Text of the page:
Book shelf

Book shelf

  • Rounded library shelves full of books

Explore a selection of publications by alumni and academics, and books with a link to the University or Cambridge

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The Seduction of Curves
Allan McRobie

The Seduction of Curves: The Lines of Beauty That Connect Mathematics, Art, and the Nude by Allan McRobie takes the reader on an alluring exploration of the beautiful curves that shape our world. The reader learns how these curves play out in everything, from the human body to the study of distant galaxies, and the work of artists such as David Hockney, Henry Moore and the final paintings of Salvador Dalí.

The Message
Yan Vana

In the tradition of fiction written with a purpose The Message is an environmental wake up call for everyone on this fragile planet.

It follows an official inquiry into the wanton destruction of a protected nature reserve. The first witnesses give evidence of the extent of the damage. Later witnesses identify those responsible.

As the plot unfolds it becomes apparent that the nature reserve is Earth and the Inquiry is being undertaken by Regulators from other planets who have responsibility for the protection of nature reserves throughout the Cosmos.

Claus and Claws
Alexander Bell (Fitzwilliam College 1980)

All was well at the North Pole until Santa Claus had a gardening accident which affected his mental state. Leaving the Pole for the wider world, he falls under the influence of the urbane and Machiavellian Nick Claws who persuades him, for reasons of his own, to re-invent himself as a modern man of business. This will require Santa to wise up and completely rethink his entire present-giving operation. Is it fit for purpose in the 21st century?

A Better World is Possible
Georgina Ferry

On 17 March 1967 the 26-year-old David Sainsbury (King's 1959) wrote out a cheque for £5 and established the trust which would become the Gatsby Charitable Foundation. Gatsby's purpose was ambitious - to make the world a better place by taking on some of the social, economic and scientific challenges that face humanity.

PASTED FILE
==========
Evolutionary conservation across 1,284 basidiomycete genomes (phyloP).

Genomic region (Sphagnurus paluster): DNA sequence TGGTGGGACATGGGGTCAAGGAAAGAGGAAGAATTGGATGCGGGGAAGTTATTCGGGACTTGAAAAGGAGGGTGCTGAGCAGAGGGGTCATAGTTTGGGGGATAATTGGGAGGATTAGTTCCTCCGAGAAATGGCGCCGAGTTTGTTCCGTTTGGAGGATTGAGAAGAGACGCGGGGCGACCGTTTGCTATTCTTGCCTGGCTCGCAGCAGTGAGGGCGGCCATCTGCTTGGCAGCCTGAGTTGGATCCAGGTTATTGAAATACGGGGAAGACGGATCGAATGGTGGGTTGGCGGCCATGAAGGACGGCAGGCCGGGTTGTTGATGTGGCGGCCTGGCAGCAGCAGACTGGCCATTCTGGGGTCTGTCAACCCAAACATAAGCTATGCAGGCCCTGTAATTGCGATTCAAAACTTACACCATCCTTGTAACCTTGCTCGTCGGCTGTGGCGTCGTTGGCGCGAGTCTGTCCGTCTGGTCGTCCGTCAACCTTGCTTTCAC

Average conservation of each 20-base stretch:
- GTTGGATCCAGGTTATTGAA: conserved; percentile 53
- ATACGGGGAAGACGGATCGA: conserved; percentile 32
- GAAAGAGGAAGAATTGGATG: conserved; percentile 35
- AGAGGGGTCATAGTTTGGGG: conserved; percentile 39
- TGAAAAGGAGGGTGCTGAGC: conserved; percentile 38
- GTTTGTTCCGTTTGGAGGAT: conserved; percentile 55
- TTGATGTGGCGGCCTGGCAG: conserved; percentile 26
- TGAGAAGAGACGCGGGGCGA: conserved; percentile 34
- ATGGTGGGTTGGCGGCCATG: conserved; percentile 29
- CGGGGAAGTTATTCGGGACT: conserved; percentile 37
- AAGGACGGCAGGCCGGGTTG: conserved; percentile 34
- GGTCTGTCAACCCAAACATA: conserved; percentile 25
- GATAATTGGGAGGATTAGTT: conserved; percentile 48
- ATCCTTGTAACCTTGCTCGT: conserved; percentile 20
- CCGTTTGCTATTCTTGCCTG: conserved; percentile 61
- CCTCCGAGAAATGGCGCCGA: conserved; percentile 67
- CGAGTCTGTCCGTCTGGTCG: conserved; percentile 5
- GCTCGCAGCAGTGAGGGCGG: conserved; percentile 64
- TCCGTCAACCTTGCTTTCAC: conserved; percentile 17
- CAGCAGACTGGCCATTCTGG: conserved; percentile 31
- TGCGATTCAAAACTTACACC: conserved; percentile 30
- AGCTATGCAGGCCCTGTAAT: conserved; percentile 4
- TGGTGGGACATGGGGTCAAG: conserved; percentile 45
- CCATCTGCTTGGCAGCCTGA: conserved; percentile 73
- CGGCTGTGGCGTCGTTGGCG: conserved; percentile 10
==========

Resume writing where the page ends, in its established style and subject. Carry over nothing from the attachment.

Stress-Proof
Mithu Storoni (St John's 1996)

An extensively cited book, giving the reader an overview of the latest model of the neurobiology of stress and evidence-based actionable advice, taken from cutting-edge findings in psychology, psychiatry, physiology, neurology, immunology, gastroenterology and metabolic medicine research. The book is aimed at the discerning lay public, but may also be of interest to readers with a specialist background. 

Immune: How Your Body Defends and Protects You
Catherine Carver (Clare College 2003)

The human body is like an exceedingly well-fortified castle, defended by billions of soldiers – some live for less than a day, others remember battles for decades, but all are essential in protecting us from disease. This hidden army is our immune system, and without it we could not survive the eternal war between our microscopic enemies and ourselves.

Marabi nights: Jazz, ‘race’ and society in early apartheid South Africa
Christopher Ballantine (St John's 1966)

This is an updated and substantially expanded second edition of Christopher Ballantine’s classic study of the triumphs and tragedies of South Africa’s marabi-jazz tradition.

Let There Be Justice: The Political Journey of Imran Khan
B. J. Sadiq (Hughes Hall 2005)

Pakistan has been labelled as one of the most controversial countries in the world. A country tainted with military dictatorships, tormented by religious extremists and fleeced by years of corrupt democratic rule. It is a place where an endemic culture of nepotism blooms with impunity. The biggest casualty of this political and social homicide are the ordinary citizens who are left to struggle with appalling economic conditions and a system sorely in need of repair. In a climate as unsettling as that, one noise exploded onto the scene with an unyielding aggression.

Nine Lessons
Nicola Upson (Downing 1988)

In the years before the Great War, M.R. James told ghost stories by candlelight to a handful of friends and scholars after the Christmas Eve carol service at King’s College. Now, twenty-five years later, those men are dying, killed off one by one...

Josephine Tey is in Cambridge, Christmas is approaching, but the town is gripped by fear and suspicion as a serial rapist stalks the streets, and in the shadow of King's College Chapel, Detective Chief Inspector Archie Penrose faces some of the most horrific and audacious murders of his career.

Empty Justice: One Hundred Years of Law Literature and Philosophy
Melanie Williams (Murray Edwards 1985)

Utilising literature as a serious source of challenges to questions in philosophy and law, this book provides a fresh perspective not only upon the inculcation of the legal subject, but also upon the relationship between modernism, postmodernism and how such concepts might evolve in the construction of community ethics. The creation and role of the legal subject is just one aspect of jurisprudential enquiry now attracting much attention.
      

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